Plaintiffs’ lawyers and states’ attorneys general may not always have as their primary concern the best interests of the victims. Quick money and political fortune may be irresistible temptations to early settlements, well short of what may be fairly due to victims.
The period of settlement is almost as important to victims as its ultimate size. The 25 years negotiated by Big Tobacco was clearly too long. Fifteen years strikes a better balance between what companies can afford to pay on an annual basis and immediate victim need.
Extrapolating very roughly from existing initial partial settlements to a final total national payback is pure speculation. But my best guess would be something between $100-150 billion dollars for the country as a whole, spread over about 20 years. Healthy, but just a fraction of the Big Tobacco settlement.
After the lawyers get their cut, it is likely the settlements will yield something a bit over $5 billion a year to be shared among the 2000 plus governmental plaintiffs. In the very unlikely event that all this money found its way to direct medical and addiction services for the more than 1 million people addicted to opioids, each would receive the equivalent of about $5000 a year in additional services.
Putting Settlement Dollars In Context
The crucial question is how dramatic can be the impact of about $5 billion/year opioid settlement money in the context of an opioid epidemic that is already costing the United States a fortune. Will the settlement money help us score a touchdown against the epidemic? Or at least a first down? Or will it just be an imperceptible drop in the bucket. And will the money be spent wisely?
A recent estimate suggests that the total cost of the opioid epidemic in the United States is between $150-200 billion a year- including moneys from lost earnings and early death. Current Medicaid and Medicare health costs are estimated at about $50 billions per year- with the average opioid dependent patient costing about twice the average non-dependent patient. Corrections expenditures are also in the several tens of billions per year. The federal government currently has 57 different agency programs related to opioids totaling $11 billion/year- 2/3 are health related and about $2 billion in grants from SAMHSA help states and communities develop model programs.
How Should The Money Be Spent?
An additional $5 billion/year from opioid settlement money could be the straw that stirs the cup- or it could be an insignificant non-contributor. It all depends on whether and how the money is spent.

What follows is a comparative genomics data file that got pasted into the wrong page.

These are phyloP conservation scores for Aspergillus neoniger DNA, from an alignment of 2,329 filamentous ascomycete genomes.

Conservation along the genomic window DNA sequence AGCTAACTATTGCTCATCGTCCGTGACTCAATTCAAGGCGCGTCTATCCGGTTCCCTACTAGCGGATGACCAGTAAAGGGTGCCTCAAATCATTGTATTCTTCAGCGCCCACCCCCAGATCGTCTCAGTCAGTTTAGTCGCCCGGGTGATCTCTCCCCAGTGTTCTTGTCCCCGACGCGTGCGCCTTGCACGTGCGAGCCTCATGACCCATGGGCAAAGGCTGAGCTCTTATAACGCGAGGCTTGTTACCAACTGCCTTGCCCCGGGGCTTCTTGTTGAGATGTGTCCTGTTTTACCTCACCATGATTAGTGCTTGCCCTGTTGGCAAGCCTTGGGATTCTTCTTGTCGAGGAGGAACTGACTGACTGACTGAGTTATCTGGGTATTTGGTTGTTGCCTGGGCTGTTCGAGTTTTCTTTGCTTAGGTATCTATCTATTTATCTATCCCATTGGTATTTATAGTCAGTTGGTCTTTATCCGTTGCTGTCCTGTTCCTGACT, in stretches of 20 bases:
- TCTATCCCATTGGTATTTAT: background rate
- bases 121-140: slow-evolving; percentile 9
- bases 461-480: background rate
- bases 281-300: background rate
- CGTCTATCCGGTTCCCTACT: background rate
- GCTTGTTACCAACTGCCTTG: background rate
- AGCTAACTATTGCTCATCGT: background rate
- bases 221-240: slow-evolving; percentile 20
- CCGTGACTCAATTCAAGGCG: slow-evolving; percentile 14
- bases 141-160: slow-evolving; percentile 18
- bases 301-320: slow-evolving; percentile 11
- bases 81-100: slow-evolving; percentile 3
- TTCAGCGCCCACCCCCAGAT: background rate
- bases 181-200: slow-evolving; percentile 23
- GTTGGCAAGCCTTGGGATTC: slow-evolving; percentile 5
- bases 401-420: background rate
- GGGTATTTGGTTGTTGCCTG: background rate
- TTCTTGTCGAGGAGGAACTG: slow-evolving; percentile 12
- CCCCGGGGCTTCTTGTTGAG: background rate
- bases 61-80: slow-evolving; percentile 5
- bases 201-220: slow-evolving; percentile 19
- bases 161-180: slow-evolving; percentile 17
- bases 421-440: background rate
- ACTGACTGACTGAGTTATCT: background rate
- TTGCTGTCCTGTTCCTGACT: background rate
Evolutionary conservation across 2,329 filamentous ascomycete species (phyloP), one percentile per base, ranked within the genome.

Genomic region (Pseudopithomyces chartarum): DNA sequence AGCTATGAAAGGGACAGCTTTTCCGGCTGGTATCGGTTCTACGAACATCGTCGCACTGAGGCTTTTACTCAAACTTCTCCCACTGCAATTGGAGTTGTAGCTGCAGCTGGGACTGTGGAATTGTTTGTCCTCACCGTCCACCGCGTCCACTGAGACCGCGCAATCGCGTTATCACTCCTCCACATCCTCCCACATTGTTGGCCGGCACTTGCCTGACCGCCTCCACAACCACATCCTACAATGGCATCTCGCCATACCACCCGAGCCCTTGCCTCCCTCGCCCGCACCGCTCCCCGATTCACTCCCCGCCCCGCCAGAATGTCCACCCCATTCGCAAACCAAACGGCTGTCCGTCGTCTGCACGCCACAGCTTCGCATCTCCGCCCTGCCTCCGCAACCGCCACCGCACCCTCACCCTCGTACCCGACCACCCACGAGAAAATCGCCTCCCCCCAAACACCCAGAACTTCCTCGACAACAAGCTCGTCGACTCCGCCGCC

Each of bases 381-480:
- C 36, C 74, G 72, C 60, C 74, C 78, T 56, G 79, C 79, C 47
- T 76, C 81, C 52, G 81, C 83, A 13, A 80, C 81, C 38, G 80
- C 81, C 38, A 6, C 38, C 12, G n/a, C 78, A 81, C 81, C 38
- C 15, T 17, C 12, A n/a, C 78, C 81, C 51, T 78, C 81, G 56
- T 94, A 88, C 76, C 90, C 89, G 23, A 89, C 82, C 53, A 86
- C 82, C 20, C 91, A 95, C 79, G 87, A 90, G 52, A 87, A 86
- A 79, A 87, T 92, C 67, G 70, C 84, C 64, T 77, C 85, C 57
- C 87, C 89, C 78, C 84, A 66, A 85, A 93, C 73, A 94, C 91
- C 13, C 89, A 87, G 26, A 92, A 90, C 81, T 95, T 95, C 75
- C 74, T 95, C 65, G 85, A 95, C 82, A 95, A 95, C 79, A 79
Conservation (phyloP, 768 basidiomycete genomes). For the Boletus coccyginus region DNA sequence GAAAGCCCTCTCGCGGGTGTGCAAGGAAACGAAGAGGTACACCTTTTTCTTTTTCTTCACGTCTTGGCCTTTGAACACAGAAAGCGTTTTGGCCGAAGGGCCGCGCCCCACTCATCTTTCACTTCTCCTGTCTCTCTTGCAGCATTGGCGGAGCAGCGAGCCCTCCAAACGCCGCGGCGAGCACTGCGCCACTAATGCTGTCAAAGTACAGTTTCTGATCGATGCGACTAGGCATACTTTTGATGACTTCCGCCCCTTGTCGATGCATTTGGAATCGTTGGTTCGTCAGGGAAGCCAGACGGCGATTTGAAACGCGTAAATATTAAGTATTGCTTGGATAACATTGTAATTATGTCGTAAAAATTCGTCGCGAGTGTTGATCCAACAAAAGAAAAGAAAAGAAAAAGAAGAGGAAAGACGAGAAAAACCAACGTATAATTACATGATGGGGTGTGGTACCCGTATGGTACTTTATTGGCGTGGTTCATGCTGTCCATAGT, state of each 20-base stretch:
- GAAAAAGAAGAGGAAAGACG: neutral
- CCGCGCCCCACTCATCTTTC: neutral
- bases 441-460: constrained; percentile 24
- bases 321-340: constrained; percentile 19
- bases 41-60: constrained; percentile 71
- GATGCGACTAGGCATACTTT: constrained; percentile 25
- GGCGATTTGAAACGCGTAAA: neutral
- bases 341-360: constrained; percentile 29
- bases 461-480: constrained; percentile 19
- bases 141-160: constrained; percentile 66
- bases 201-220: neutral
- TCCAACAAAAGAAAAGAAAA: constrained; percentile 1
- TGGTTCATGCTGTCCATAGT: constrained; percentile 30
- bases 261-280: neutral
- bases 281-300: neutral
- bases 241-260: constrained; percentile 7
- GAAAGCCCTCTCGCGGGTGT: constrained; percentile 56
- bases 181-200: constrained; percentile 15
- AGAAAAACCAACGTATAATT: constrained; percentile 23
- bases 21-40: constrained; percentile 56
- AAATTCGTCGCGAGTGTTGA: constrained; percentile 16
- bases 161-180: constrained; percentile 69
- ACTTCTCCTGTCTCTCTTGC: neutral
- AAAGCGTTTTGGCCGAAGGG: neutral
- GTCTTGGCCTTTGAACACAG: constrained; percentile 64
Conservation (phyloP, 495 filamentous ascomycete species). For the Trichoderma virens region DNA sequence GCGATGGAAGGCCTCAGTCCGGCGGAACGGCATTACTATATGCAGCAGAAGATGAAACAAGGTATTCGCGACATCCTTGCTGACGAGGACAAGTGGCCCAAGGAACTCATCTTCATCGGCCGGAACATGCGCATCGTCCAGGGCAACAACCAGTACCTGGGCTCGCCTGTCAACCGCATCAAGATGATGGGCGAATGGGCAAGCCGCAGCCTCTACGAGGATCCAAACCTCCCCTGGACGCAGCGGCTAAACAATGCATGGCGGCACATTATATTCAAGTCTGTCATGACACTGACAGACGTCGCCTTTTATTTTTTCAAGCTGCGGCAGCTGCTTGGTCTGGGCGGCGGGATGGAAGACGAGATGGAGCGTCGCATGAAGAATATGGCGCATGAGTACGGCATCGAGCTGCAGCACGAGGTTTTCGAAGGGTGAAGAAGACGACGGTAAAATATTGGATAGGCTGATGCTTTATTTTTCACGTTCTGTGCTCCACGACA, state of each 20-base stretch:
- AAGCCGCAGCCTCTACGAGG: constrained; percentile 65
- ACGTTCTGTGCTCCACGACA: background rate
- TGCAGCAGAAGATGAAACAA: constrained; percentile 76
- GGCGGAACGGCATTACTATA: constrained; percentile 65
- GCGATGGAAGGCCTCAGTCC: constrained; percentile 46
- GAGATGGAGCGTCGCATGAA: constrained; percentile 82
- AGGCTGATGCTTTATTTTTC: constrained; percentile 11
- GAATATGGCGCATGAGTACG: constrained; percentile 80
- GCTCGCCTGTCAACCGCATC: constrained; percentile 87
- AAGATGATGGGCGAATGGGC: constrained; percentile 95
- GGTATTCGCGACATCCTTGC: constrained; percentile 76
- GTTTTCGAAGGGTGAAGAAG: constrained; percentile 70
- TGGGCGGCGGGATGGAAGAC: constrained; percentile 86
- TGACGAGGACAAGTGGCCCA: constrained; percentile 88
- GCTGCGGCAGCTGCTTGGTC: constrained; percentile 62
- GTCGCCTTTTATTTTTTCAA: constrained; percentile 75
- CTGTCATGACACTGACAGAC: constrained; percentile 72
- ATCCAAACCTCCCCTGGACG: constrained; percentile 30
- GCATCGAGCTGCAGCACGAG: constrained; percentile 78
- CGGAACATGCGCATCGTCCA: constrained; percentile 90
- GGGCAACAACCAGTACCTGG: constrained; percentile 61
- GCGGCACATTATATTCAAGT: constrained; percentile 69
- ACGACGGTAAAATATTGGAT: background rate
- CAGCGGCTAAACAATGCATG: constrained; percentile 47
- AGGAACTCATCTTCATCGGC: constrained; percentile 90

There are already some good signs and some bad signs. The lesson from the tobacco settlement has been learned by victims’ advocates that capturing a large settlement is only half the battle. And local jurisdictions are so hip deep in opioid problems, they are much less likely to want to divert funds intended to help victims- or to be able to get away with it, even if they wanted to.
But the Oklahoma settlement sets a terrible precedent of irresponsible boondoggling. A very large chunk of the money will go to Oklahoma State University to fund a massive opioid center. I smell at the heart of this decision an enthusiastic alum feathering his school’s nest- rather than a responsible politician trying to do his best to provide services for the state’s victims.
The question is how to avoid this kind of political chumminess and expediency in the use of opioid settlement money? I am no lawyer, but would hope that the settlement agreements could be written in a way that forever binds the jurisdictions to use the money received exclusively for direct service and prevention programs- not for tax cuts or unrelated programs.
The 2000 jurisdictions collecting the settlement money will need all the help they can get in spending it wisely. SAMHSA to the rescue. It would be desirable for SAMHSA to greatly expand its already existing coordinating role- encouraging the development of model programs; establishing and disseminating best practices, and providing quality control.
I don’t think the settlement money by itself can go very far in dealing with the opioid terrors of the future. Fentanyl is a monster drug that has changed the whole landscape and requires radical new legalization approaches. But spent well, the money can be the much needed catalyst toward developing a national network of community addiction services that makes access to care available for everyone who needs it. This is late breaking stuff. We may know a lot more in the next month or two.